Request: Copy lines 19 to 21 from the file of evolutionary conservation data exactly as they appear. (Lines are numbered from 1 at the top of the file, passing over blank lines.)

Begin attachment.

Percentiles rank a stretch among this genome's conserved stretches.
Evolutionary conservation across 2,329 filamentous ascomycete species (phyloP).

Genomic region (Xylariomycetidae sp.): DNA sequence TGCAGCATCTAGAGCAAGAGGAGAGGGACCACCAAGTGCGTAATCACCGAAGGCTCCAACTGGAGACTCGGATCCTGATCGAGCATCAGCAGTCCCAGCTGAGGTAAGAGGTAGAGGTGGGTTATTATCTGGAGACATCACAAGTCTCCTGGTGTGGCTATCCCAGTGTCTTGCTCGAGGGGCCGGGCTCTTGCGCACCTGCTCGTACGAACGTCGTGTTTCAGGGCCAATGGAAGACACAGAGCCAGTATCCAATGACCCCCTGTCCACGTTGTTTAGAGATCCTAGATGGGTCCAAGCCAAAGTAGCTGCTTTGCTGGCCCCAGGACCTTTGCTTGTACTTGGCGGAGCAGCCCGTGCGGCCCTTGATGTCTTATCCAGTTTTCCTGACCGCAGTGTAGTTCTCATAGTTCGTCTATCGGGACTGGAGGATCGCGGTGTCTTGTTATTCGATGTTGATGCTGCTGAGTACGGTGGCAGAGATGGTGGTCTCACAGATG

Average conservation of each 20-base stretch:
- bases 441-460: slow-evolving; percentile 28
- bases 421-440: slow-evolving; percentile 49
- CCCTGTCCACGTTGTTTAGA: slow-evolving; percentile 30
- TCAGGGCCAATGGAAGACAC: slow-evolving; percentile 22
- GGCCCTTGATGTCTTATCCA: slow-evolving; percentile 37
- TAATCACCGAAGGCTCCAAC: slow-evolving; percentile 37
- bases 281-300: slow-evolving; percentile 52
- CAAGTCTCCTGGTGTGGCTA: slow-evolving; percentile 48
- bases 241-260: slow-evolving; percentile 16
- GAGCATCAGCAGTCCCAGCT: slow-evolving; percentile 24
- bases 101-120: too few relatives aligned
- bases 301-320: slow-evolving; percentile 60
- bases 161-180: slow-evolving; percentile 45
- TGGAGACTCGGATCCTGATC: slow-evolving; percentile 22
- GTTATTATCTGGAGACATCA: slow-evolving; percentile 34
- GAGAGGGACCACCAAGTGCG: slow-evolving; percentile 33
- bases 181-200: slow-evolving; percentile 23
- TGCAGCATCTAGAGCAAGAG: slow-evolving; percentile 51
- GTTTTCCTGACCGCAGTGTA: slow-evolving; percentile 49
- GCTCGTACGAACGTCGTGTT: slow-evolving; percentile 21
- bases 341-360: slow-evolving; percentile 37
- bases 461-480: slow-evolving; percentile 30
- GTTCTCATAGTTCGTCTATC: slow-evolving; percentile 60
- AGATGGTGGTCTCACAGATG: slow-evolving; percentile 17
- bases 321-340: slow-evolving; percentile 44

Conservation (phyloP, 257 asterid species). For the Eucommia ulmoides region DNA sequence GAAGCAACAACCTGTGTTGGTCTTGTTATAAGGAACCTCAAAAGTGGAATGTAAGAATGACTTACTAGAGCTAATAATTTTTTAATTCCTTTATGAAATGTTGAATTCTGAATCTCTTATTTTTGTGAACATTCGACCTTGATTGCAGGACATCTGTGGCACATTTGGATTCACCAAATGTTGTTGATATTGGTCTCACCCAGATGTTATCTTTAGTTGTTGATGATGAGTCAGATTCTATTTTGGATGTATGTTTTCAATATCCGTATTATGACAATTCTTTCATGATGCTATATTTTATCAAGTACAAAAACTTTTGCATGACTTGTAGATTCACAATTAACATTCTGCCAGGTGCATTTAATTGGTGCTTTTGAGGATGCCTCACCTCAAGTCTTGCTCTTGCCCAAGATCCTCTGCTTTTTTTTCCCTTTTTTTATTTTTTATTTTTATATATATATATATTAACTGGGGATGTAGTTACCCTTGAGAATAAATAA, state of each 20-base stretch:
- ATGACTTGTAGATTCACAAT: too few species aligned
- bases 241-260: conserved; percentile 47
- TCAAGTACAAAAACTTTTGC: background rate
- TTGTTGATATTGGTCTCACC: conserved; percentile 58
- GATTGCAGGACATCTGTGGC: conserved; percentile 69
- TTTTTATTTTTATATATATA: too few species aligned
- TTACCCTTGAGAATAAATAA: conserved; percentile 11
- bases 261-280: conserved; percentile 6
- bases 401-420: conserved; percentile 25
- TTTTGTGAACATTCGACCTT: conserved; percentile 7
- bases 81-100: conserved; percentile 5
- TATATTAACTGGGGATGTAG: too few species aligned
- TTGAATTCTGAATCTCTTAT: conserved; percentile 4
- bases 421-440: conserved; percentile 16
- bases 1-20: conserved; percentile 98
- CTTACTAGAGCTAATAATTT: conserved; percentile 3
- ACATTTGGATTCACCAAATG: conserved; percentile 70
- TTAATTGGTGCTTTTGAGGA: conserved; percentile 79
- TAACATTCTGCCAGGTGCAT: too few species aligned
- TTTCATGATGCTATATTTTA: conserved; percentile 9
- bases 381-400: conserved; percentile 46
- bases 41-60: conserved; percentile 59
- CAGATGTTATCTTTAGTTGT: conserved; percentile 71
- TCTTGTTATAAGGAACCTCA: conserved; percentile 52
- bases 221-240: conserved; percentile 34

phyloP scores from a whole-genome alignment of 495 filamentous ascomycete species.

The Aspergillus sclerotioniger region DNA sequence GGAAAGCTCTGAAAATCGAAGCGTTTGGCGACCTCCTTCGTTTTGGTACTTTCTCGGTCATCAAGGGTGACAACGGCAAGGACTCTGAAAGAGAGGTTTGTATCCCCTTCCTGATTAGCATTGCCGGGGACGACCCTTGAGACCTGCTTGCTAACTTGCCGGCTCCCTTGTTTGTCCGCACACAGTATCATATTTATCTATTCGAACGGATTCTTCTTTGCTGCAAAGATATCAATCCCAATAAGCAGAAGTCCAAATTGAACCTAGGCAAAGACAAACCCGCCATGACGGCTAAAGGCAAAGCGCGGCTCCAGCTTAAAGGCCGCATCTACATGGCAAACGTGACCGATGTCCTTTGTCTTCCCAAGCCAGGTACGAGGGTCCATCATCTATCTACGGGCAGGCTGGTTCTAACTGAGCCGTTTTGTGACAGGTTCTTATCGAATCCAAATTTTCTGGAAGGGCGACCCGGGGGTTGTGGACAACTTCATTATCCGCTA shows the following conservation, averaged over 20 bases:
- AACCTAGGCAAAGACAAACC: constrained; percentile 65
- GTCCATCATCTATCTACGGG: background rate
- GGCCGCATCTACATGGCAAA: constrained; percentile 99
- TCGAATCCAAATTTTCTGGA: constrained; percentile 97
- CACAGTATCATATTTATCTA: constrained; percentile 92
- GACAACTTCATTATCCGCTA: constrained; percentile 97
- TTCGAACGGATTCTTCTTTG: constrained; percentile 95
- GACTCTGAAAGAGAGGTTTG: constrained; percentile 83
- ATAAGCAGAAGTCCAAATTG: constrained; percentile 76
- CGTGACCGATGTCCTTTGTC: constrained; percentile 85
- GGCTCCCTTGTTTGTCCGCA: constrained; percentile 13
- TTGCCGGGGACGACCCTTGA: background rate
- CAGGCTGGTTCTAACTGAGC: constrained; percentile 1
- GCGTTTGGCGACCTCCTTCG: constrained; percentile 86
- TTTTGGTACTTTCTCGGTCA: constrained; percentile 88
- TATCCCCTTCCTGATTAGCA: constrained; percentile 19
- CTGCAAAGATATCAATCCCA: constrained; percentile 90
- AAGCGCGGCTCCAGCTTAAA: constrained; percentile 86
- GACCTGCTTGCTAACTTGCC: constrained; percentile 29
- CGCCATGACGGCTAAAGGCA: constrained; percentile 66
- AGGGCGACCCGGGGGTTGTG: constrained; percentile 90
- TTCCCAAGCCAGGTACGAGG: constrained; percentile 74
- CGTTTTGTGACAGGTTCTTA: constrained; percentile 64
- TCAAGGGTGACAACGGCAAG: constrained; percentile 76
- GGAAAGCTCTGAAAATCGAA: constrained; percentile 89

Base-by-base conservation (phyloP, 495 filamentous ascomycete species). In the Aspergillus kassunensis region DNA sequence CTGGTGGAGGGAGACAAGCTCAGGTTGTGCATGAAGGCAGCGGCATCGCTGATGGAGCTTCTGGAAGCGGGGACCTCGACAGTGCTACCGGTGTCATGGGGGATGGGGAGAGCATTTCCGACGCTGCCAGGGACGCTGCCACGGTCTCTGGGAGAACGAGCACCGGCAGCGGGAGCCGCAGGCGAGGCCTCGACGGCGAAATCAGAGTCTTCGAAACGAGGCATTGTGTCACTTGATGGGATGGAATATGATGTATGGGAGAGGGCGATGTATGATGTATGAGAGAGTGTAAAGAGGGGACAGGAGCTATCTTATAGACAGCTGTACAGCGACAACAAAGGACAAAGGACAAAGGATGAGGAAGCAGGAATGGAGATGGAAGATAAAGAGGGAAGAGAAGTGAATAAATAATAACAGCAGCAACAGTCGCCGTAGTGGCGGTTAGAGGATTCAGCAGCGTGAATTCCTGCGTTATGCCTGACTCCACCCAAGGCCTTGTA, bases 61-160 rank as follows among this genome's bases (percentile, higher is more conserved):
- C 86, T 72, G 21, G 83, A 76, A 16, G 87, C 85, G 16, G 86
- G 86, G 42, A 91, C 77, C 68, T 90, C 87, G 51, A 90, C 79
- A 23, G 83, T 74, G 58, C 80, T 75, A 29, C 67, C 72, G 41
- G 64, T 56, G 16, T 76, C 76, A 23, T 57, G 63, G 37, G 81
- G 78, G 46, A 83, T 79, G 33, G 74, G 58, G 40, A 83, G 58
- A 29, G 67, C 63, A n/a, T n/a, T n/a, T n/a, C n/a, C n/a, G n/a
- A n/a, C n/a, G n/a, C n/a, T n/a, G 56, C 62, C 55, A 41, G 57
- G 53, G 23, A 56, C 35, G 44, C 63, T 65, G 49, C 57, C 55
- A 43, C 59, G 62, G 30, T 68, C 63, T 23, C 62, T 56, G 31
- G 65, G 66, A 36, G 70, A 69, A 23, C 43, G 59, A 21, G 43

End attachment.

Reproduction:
- GTTATTATCTGGAGACATCA: slow-evolving; percentile 34
- GAGAGGGACCACCAAGTGCG: slow-evolving; percentile 33
- bases 181-200: slow-evolving; percentile 23